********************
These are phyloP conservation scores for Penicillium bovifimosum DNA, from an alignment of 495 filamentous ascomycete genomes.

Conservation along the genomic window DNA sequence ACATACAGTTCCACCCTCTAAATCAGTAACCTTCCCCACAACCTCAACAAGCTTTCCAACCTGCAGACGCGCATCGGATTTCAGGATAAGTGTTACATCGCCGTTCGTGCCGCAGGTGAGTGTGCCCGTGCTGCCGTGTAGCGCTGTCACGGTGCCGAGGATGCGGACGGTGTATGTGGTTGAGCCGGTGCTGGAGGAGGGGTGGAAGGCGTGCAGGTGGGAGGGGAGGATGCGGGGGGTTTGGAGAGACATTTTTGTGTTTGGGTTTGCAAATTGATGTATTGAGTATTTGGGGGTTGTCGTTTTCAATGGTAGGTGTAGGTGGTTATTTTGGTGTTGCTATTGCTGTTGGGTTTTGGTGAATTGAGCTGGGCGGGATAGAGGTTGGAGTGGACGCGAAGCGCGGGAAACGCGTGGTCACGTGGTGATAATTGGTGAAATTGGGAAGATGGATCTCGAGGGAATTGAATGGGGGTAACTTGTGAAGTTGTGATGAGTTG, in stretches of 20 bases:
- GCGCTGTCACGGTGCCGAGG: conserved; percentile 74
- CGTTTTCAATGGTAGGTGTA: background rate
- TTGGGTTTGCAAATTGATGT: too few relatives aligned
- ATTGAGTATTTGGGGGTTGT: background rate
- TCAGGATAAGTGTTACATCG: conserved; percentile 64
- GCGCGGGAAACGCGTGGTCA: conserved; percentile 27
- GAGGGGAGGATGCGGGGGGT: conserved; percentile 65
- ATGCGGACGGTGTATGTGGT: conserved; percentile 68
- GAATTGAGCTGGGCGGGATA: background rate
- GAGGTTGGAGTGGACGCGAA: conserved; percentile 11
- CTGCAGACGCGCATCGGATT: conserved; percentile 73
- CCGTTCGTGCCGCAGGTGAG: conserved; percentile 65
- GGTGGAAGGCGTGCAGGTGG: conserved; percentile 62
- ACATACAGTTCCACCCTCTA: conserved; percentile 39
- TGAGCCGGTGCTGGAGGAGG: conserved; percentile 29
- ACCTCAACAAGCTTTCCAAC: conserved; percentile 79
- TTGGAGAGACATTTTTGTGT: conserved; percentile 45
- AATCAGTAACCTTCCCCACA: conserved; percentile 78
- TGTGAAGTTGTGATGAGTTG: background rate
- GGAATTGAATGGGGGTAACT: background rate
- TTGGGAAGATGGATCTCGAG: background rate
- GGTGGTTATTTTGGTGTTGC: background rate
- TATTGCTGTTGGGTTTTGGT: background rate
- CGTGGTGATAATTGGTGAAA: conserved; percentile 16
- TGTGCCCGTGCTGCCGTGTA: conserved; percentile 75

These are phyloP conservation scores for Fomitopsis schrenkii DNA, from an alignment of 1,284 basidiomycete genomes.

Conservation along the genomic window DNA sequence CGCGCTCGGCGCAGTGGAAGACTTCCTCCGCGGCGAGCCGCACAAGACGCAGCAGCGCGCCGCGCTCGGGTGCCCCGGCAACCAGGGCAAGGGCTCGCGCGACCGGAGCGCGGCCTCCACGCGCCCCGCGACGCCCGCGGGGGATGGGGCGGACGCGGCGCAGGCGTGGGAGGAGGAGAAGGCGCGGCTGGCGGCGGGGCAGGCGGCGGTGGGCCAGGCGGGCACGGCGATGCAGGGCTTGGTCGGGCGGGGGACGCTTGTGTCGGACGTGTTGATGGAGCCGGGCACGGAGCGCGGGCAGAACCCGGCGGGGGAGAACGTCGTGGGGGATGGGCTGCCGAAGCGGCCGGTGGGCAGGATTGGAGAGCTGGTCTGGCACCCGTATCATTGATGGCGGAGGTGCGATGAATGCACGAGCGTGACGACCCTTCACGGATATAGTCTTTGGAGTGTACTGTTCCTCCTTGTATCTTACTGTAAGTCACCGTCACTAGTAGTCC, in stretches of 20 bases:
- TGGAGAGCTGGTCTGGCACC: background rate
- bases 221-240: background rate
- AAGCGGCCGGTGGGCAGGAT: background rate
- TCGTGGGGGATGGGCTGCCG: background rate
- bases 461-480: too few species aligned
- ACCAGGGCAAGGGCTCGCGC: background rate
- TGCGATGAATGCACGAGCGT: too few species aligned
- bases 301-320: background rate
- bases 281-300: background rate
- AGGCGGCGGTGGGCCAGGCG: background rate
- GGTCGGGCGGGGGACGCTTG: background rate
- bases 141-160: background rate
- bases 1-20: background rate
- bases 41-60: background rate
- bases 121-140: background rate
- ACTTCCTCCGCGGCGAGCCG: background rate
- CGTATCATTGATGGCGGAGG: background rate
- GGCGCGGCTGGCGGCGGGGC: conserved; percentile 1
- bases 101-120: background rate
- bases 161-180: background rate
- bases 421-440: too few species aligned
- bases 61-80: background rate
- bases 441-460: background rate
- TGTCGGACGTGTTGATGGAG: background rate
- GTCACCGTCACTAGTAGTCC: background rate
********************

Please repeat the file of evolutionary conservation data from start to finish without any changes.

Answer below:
These are phyloP conservation scores for Penicillium bovifimosum DNA, from an alignment of 495 filamentous ascomycete genomes.

Conservation along the genomic window DNA sequence ACATACAGTTCCACCCTCTAAATCAGTAACCTTCCCCACAACCTCAACAAGCTTTCCAACCTGCAGACGCGCATCGGATTTCAGGATAAGTGTTACATCGCCGTTCGTGCCGCAGGTGAGTGTGCCCGTGCTGCCGTGTAGCGCTGTCACGGTGCCGAGGATGCGGACGGTGTATGTGGTTGAGCCGGTGCTGGAGGAGGGGTGGAAGGCGTGCAGGTGGGAGGGGAGGATGCGGGGGGTTTGGAGAGACATTTTTGTGTTTGGGTTTGCAAATTGATGTATTGAGTATTTGGGGGTTGTCGTTTTCAATGGTAGGTGTAGGTGGTTATTTTGGTGTTGCTATTGCTGTTGGGTTTTGGTGAATTGAGCTGGGCGGGATAGAGGTTGGAGTGGACGCGAAGCGCGGGAAACGCGTGGTCACGTGGTGATAATTGGTGAAATTGGGAAGATGGATCTCGAGGGAATTGAATGGGGGTAACTTGTGAAGTTGTGATGAGTTG, in stretches of 20 bases:
- GCGCTGTCACGGTGCCGAGG: conserved; percentile 74
- CGTTTTCAATGGTAGGTGTA: background rate
- TTGGGTTTGCAAATTGATGT: too few relatives aligned
- ATTGAGTATTTGGGGGTTGT: background rate
- TCAGGATAAGTGTTACATCG: conserved; percentile 64
- GCGCGGGAAACGCGTGGTCA: conserved; percentile 27
- GAGGGGAGGATGCGGGGGGT: conserved; percentile 65
- ATGCGGACGGTGTATGTGGT: conserved; percentile 68
- GAATTGAGCTGGGCGGGATA: background rate
- GAGGTTGGAGTGGACGCGAA: conserved; percentile 11
- CTGCAGACGCGCATCGGATT: conserved; percentile 73
- CCGTTCGTGCCGCAGGTGAG: conserved; percentile 65
- GGTGGAAGGCGTGCAGGTGG: conserved; percentile 62
- ACATACAGTTCCACCCTCTA: conserved; percentile 39
- TGAGCCGGTGCTGGAGGAGG: conserved; percentile 29
- ACCTCAACAAGCTTTCCAAC: conserved; percentile 79
- TTGGAGAGACATTTTTGTGT: conserved; percentile 45
- AATCAGTAACCTTCCCCACA: conserved; percentile 78
- TGTGAAGTTGTGATGAGTTG: background rate
- GGAATTGAATGGGGGTAACT: background rate
- TTGGGAAGATGGATCTCGAG: background rate
- GGTGGTTATTTTGGTGTTGC: background rate
- TATTGCTGTTGGGTTTTGGT: background rate
- CGTGGTGATAATTGGTGAAA: conserved; percentile 16
- TGTGCCCGTGCTGCCGTGTA: conserved; percentile 75

These are phyloP conservation scores for Fomitopsis schrenkii DNA, from an alignment of 1,284 basidiomycete genomes.

Conservation along the genomic window DNA sequence CGCGCTCGGCGCAGTGGAAGACTTCCTCCGCGGCGAGCCGCACAAGACGCAGCAGCGCGCCGCGCTCGGGTGCCCCGGCAACCAGGGCAAGGGCTCGCGCGACCGGAGCGCGGCCTCCACGCGCCCCGCGACGCCCGCGGGGGATGGGGCGGACGCGGCGCAGGCGTGGGAGGAGGAGAAGGCGCGGCTGGCGGCGGGGCAGGCGGCGGTGGGCCAGGCGGGCACGGCGATGCAGGGCTTGGTCGGGCGGGGGACGCTTGTGTCGGACGTGTTGATGGAGCCGGGCACGGAGCGCGGGCAGAACCCGGCGGGGGAGAACGTCGTGGGGGATGGGCTGCCGAAGCGGCCGGTGGGCAGGATTGGAGAGCTGGTCTGGCACCCGTATCATTGATGGCGGAGGTGCGATGAATGCACGAGCGTGACGACCCTTCACGGATATAGTCTTTGGAGTGTACTGTTCCTCCTTGTATCTTACTGTAAGTCACCGTCACTAGTAGTCC, in stretches of 20 bases:
- TGGAGAGCTGGTCTGGCACC: background rate
- bases 221-240: background rate
- AAGCGGCCGGTGGGCAGGAT: background rate
- TCGTGGGGGATGGGCTGCCG: background rate
- bases 461-480: too few species aligned
- ACCAGGGCAAGGGCTCGCGC: background rate
- TGCGATGAATGCACGAGCGT: too few species aligned
- bases 301-320: background rate
- bases 281-300: background rate
- AGGCGGCGGTGGGCCAGGCG: background rate
- GGTCGGGCGGGGGACGCTTG: background rate
- bases 141-160: background rate
- bases 1-20: background rate
- bases 41-60: background rate
- bases 121-140: background rate
- ACTTCCTCCGCGGCGAGCCG: background rate
- CGTATCATTGATGGCGGAGG: background rate
- GGCGCGGCTGGCGGCGGGGC: conserved; percentile 1
- bases 101-120: background rate
- bases 161-180: background rate
- bases 421-440: too few species aligned
- bases 61-80: background rate
- bases 441-460: background rate
- TGTCGGACGTGTTGATGGAG: background rate
- GTCACCGTCACTAGTAGTCC: background rate